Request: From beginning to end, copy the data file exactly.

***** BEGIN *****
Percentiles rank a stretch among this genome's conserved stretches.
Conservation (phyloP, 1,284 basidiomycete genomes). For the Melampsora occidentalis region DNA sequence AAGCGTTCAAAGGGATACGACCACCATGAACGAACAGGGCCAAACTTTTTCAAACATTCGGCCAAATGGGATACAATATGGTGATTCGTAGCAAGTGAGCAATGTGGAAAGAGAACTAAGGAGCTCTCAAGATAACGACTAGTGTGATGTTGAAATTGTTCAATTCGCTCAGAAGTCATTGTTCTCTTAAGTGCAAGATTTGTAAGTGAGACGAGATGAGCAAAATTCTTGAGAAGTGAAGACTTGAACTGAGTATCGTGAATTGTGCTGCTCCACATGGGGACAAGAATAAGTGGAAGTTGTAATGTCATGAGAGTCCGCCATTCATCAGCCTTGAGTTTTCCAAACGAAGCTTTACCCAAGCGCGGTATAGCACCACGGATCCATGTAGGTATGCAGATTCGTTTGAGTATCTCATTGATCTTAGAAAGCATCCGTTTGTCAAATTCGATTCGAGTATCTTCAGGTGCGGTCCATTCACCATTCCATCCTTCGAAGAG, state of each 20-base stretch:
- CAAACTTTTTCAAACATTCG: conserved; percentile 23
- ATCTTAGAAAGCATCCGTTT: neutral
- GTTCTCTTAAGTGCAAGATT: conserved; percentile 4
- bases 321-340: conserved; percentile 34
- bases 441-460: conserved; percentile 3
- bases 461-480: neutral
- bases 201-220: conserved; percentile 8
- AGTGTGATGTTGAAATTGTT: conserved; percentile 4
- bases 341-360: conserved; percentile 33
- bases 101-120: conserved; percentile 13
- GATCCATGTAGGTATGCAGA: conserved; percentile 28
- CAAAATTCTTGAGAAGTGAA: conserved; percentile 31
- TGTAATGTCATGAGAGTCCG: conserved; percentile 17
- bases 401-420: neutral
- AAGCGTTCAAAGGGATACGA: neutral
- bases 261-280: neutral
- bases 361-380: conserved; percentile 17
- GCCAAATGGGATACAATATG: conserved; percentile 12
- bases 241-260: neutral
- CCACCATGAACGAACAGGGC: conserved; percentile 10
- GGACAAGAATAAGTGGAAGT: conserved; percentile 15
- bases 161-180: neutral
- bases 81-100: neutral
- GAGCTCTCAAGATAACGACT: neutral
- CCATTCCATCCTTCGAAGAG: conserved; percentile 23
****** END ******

Percentiles rank a stretch among this genome's conserved stretches.
Conservation (phyloP, 1,284 basidiomycete genomes). For the Melampsora occidentalis region DNA sequence AAGCGTTCAAAGGGATACGACCACCATGAACGAACAGGGCCAAACTTTTTCAAACATTCGGCCAAATGGGATACAATATGGTGATTCGTAGCAAGTGAGCAATGTGGAAAGAGAACTAAGGAGCTCTCAAGATAACGACTAGTGTGATGTTGAAATTGTTCAATTCGCTCAGAAGTCATTGTTCTCTTAAGTGCAAGATTTGTAAGTGAGACGAGATGAGCAAAATTCTTGAGAAGTGAAGACTTGAACTGAGTATCGTGAATTGTGCTGCTCCACATGGGGACAAGAATAAGTGGAAGTTGTAATGTCATGAGAGTCCGCCATTCATCAGCCTTGAGTTTTCCAAACGAAGCTTTACCCAAGCGCGGTATAGCACCACGGATCCATGTAGGTATGCAGATTCGTTTGAGTATCTCATTGATCTTAGAAAGCATCCGTTTGTCAAATTCGATTCGAGTATCTTCAGGTGCGGTCCATTCACCATTCCATCCTTCGAAGAG, state of each 20-base stretch:
- CAAACTTTTTCAAACATTCG: conserved; percentile 23
- ATCTTAGAAAGCATCCGTTT: neutral
- GTTCTCTTAAGTGCAAGATT: conserved; percentile 4
- bases 321-340: conserved; percentile 34
- bases 441-460: conserved; percentile 3
- bases 461-480: neutral
- bases 201-220: conserved; percentile 8
- AGTGTGATGTTGAAATTGTT: conserved; percentile 4
- bases 341-360: conserved; percentile 33
- bases 101-120: conserved; percentile 13
- GATCCATGTAGGTATGCAGA: conserved; percentile 28
- CAAAATTCTTGAGAAGTGAA: conserved; percentile 31
- TGTAATGTCATGAGAGTCCG: conserved; percentile 17
- bases 401-420: neutral
- AAGCGTTCAAAGGGATACGA: neutral
- bases 261-280: neutral
- bases 361-380: conserved; percentile 17
- GCCAAATGGGATACAATATG: conserved; percentile 12
- bases 241-260: neutral
- CCACCATGAACGAACAGGGC: conserved; percentile 10
- GGACAAGAATAAGTGGAAGT: conserved; percentile 15
- bases 161-180: neutral
- bases 81-100: neutral
- GAGCTCTCAAGATAACGACT: neutral
- CCATTCCATCCTTCGAAGAG: conserved; percentile 23